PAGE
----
“Sometimes,” Pema Chodron teaches, “this broken heart gives birth to anxiety and panic, sometimes to anger, resentment, and blame. “But under the hardness of that armor there is a tenderness of genuine sadness. This is our link with all those who have ever loved.”

James Hollis makes a similar point. “Sometimes we have to go there, the place of fear, in order to grow up, to recover our lives from all the assembled defenses, of which denial, repetition and rationalization are the accomplices. “Only in those moments when we take life on, when we move through the archaic field of anxiety, when we drive through the blockage, do we get a larger life and get unstuck.”

Phil Connors seems to get that, too. When he’s had enough of self-indulgence, he turns his attention to his fellow travelers in Punxsutawney: saving a boy falling out of a tree, a diner choking on his meal. He learns to play the piano and becomes the life of Groundhog Day parties. He uses what he learns about the residents to counsel and console them.

Along with Murray’s love interest in the film, played by Andie McDowell, we are astonished at the person that Phil Connors has become. In the space of a day, this first-class jerk has become one heck of a decent human being –  except, as we know, it took more than a day, maybe 10,000 days or more.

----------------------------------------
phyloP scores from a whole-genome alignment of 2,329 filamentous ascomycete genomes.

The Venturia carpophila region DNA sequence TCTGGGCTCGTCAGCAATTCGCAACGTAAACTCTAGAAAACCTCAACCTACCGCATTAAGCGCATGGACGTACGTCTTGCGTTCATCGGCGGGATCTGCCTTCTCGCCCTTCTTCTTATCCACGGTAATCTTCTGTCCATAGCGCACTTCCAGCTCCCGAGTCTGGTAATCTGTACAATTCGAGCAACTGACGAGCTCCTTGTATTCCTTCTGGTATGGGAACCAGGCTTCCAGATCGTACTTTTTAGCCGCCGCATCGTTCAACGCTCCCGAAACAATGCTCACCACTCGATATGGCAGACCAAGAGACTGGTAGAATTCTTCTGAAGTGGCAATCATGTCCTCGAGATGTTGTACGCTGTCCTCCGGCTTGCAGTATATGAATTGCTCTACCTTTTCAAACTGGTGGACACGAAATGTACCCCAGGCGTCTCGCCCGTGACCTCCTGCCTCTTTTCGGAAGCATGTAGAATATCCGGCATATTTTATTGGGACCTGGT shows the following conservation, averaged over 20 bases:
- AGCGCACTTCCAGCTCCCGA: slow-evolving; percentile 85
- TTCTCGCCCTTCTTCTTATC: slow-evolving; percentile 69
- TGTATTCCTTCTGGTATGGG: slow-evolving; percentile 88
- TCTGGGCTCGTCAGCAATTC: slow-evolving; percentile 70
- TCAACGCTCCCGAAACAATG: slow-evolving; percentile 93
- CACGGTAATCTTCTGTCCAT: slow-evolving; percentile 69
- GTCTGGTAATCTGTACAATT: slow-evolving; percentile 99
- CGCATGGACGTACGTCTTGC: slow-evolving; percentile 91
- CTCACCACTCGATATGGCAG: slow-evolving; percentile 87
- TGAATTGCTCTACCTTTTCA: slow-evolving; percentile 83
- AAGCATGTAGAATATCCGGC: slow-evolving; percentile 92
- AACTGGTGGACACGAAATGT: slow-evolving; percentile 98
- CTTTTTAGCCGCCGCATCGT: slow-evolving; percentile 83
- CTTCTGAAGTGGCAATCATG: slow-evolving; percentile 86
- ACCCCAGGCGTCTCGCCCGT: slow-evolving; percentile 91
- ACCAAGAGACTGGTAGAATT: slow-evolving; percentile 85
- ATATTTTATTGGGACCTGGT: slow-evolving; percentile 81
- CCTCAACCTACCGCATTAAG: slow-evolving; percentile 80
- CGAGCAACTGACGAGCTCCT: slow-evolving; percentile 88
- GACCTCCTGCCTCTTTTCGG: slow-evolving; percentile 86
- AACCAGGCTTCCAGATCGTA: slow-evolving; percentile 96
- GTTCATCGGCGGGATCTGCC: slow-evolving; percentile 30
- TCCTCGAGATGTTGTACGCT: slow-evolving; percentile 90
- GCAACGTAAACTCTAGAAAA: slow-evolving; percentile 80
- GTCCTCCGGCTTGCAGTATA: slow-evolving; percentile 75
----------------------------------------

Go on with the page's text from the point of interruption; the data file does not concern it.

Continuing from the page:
And it’s true that it can feel like we need a lifetime to climb over all the detritus in our past, the old scripts that haunt us and still carry enough energy to divert us from living in tune with our true selves.

It seems to me that this is the challenge that Mary Oliver’s poem “West Wind #2” addresses. She speaks as one tempered by experience, one who at some point in her life did, as she puts it, leap into a boat and begin rowing. And it is plain from the context  that she was not rowing with a destination in mind: she was rowing away, and not away from a clear threat but from some threat she anticipated, an imagined pain or fear she hoped to escape.

It’s the context that breaks our heart, for it’s plain that what she was running from was something that in fact could save her, something whose power, thankfully, was strong enough to interrupt her impulse to escape, that gave her the insight to write this compelling poem. And that power, she is clear, is something that opened her eyes to a larger life, something she can only think to call love.

“There is life without love,” she says, and you don’t want to go there. Whatever your fear, your insecurity, your self-doubts, you will regret running from it, hardening your heart against its call. Stuck as you may be in the armor you thought would protect you, you must give it up. Lift the oars from the water and rest.  Take a moment to heed what she calls your heart’s “little intelligence,”that inner wisdom that awaits us. And then go . . . go.

Not toward some comforting, warm embrace but right back at what you sought to flee, that tumult of uncertainty and risk. Such is life lived with love, full of bumps and bruises and no guarantees, where we learn what Pema Chordon calls “the tenderness of genuine sadness.” Something that, she says, “can humble us when we are indifferent and soften us when we are unkind. It awakes us when we prefer to sleep and pierces through our indifference.”

Our heart’s awakening, and our own true home.